July 17th, 2023 by admin
In our newest blog series, we will discuss Family Office Best Practices. Through our 20+ years of experience working in-house for family offices and our five years working with advisory clients, we have identified a number of issues that span most family offices – regardless of the size or overall purpose of the organization.
In the first two blog posts, we discuss Family Office Structure and Staffing. Issues in these areas are often what lead Family Offices to initially seek out our advisory services. We typically address structure and staffing together, as they are closely related and both critically important. Designing these components right can do more than any other single intervention to alleviate family involvement, reduce stress, and set the organization up for success. However, for the purpose of focus and brevity, we will tackle them individually in this blog series.
Designing the Right Family Office Structure
When creating your Family Office structure, we encourage clients to start high-level even if they already have existing employees, and then work their way down to more tactical and operational considerations. That means first outlining the Family Office Mission & Vision, and then deciding upon the Legal Structure & Entity Mapping and processes for Decision-Making & Controls. In the following sections, we provide recommendations for how to approach each of these steps thoughtfully and strategically.
Mission & Vision
Having a Mission & Vision can help provide purpose, direction, and a sense of pride and unity for your organization. This is especially important for Family Offices where the demands may shift frequently and the goals may not always be clear – sound familiar?
Defining a strong Mission & Vision can help to clarify expectations, simplify decision-making, and reduce conflict among staff and family members when there isn’t an easy solution. You’ll be more likely to hire like-minded individuals who will share your values and act with the best interests of the family in mind. You’ll also provide non-investment employees – or those employees whose compensation is not dependent on the performance of the family’s investments – with a clear yardstick for success.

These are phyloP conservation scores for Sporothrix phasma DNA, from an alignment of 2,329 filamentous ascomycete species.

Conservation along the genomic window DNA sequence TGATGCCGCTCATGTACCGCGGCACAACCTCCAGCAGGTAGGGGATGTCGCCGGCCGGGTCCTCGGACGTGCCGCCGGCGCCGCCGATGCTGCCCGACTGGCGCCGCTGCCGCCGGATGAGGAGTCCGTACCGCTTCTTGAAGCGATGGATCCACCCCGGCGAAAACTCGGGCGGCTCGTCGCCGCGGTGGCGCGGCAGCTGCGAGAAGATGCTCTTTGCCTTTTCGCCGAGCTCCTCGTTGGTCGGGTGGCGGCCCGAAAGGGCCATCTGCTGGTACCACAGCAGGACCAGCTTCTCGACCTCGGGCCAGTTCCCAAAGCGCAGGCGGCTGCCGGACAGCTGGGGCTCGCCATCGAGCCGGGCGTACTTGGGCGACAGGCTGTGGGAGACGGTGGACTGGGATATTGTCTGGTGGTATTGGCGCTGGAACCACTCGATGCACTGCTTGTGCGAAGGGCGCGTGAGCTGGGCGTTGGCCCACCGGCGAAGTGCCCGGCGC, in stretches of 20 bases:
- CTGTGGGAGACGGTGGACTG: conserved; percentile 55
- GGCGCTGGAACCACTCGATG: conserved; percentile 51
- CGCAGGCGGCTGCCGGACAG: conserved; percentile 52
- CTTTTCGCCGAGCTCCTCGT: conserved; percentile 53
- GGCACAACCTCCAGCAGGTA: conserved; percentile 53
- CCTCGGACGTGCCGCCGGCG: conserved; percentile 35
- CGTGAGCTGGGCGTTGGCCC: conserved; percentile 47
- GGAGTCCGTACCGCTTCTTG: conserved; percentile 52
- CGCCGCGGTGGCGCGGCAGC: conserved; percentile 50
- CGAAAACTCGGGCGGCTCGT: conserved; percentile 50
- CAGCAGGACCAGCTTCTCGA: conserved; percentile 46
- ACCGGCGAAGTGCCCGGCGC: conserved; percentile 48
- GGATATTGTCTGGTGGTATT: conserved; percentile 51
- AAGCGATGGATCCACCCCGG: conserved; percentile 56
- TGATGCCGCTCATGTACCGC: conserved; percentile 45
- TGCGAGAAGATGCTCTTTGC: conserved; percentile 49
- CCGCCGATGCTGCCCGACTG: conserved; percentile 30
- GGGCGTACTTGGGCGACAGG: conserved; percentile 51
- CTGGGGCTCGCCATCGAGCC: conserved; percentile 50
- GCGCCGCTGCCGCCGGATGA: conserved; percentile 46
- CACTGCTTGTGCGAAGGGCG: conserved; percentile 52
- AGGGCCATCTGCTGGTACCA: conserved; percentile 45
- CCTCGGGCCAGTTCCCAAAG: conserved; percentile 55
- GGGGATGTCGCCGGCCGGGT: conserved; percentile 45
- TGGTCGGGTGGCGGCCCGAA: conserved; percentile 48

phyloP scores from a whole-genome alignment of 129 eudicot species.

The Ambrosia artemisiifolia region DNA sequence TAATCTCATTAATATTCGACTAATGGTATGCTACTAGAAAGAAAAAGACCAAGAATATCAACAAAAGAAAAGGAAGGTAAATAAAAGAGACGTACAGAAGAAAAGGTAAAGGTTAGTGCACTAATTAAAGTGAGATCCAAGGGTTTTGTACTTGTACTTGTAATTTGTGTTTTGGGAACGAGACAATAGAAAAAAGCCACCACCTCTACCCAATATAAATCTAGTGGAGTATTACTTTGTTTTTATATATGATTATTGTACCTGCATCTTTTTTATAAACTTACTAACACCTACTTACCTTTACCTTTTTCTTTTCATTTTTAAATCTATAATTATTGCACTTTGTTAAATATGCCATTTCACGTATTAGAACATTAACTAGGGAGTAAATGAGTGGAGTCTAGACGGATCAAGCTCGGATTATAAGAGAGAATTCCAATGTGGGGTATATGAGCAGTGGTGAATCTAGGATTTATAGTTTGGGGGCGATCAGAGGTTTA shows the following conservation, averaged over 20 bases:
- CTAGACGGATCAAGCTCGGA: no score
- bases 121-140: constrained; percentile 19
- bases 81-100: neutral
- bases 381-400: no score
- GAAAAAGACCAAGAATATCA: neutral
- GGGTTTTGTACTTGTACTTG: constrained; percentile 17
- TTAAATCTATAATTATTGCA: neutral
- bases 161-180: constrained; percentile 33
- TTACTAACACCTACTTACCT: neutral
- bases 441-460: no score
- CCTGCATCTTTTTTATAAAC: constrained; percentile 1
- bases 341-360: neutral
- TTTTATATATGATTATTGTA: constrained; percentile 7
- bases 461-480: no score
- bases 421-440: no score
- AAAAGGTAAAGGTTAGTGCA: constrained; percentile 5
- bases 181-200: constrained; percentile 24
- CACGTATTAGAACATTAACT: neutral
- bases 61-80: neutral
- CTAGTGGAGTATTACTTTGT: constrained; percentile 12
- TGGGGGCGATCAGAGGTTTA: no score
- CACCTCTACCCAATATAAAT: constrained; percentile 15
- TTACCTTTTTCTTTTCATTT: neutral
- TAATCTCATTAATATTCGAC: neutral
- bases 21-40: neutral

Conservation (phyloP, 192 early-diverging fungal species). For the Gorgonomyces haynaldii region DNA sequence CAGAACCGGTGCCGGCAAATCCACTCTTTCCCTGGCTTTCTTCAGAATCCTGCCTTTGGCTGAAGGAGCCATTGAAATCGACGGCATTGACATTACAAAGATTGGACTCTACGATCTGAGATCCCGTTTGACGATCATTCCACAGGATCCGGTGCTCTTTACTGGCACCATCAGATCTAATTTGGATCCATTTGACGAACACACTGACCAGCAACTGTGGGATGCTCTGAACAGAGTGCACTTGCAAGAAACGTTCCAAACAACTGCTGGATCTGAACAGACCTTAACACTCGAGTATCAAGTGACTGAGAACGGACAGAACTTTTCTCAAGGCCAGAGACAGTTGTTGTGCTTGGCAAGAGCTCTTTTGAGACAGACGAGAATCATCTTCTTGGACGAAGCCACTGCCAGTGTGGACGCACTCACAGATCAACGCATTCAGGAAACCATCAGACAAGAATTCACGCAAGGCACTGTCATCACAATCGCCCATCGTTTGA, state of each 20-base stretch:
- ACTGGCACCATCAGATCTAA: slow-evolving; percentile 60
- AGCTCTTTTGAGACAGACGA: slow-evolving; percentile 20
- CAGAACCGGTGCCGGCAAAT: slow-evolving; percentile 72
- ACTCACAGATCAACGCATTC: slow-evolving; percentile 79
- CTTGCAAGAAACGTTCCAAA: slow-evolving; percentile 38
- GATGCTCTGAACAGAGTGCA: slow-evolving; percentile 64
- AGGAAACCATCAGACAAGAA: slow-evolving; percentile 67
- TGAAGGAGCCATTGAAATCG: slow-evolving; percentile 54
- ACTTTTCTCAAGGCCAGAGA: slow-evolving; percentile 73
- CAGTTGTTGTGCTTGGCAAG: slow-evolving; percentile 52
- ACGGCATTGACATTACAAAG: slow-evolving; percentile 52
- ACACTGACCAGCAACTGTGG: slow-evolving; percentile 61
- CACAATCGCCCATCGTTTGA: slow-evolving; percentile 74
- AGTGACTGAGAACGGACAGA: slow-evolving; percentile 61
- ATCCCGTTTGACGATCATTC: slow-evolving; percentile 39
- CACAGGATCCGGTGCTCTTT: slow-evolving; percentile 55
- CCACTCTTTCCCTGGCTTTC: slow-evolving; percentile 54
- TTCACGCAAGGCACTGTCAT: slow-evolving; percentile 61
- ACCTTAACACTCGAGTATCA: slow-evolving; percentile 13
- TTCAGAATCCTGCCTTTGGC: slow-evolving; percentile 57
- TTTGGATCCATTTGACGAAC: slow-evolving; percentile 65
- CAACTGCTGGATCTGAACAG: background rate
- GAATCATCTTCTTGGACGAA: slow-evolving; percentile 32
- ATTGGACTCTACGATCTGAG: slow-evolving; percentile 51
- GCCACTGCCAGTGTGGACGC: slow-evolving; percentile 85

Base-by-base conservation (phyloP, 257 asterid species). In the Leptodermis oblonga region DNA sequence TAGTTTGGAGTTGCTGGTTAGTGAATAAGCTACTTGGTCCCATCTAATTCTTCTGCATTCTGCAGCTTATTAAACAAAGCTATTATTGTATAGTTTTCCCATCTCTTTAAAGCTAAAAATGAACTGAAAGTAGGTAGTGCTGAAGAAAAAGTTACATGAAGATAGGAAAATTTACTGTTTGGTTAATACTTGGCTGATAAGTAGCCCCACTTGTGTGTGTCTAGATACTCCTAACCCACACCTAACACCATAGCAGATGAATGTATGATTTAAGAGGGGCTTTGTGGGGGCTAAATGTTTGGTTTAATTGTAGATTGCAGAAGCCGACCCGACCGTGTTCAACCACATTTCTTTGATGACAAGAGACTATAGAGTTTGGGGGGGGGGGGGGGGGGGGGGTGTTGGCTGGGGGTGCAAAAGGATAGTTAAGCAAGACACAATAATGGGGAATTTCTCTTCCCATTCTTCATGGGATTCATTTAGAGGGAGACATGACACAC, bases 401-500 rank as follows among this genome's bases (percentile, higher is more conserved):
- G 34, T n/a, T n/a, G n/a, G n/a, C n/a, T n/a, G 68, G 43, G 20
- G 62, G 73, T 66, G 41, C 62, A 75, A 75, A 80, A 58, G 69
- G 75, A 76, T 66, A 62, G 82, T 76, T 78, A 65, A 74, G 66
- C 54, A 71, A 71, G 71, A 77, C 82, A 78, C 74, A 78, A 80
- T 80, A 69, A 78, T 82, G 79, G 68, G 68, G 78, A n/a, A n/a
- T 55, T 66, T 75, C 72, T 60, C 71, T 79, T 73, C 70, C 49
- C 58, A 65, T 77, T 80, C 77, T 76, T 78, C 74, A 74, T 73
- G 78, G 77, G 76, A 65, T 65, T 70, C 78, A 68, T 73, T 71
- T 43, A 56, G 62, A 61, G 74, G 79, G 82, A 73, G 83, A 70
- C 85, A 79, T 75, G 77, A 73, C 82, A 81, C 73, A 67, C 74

Think of your Mission & Vision like those WWJD (What Would Jesus Do) bracelets that everyone used to wear back in the 90s. When faced with a challenge, your employees can pause, lift up their metaphorical wristbands, and ask “What Would [Family Office Organization] do?” How would they act? With a strong Mission & Vision, they’ll have a clear framework for how to proceed, even if it’s a problem they’ve never encountered before.
Your Family Office Mission & Vision should answer the question, “Why do we exist”? Or:
- What is the purpose of the organization?
- What will it manage and do?
- Which family members are involved?
- What are the core values?
- How will members act and treat each other?
We can’t emphasize enough the importance of defining your Mission & Vision. Many Family Offices skip this step, usually because they arise organically in response to an immediate need or crisis (as we discussed in our previous blog post on the Life Cycle of the Family Office) and dive straight into tactical operations. However, by taking the time to consider your “reason for being” right away, you can avoid a lot of problems and set your organization up for long-term success.
Legal Structure and Entity Mapping
Once you’ve agreed upon the purpose of your organization, it’s time to start thinking about the structure. Before getting into questions about employee roles and business functions, you’ll need to consider the basics of how your business(es) and assets are aligned for legal and tax purposes.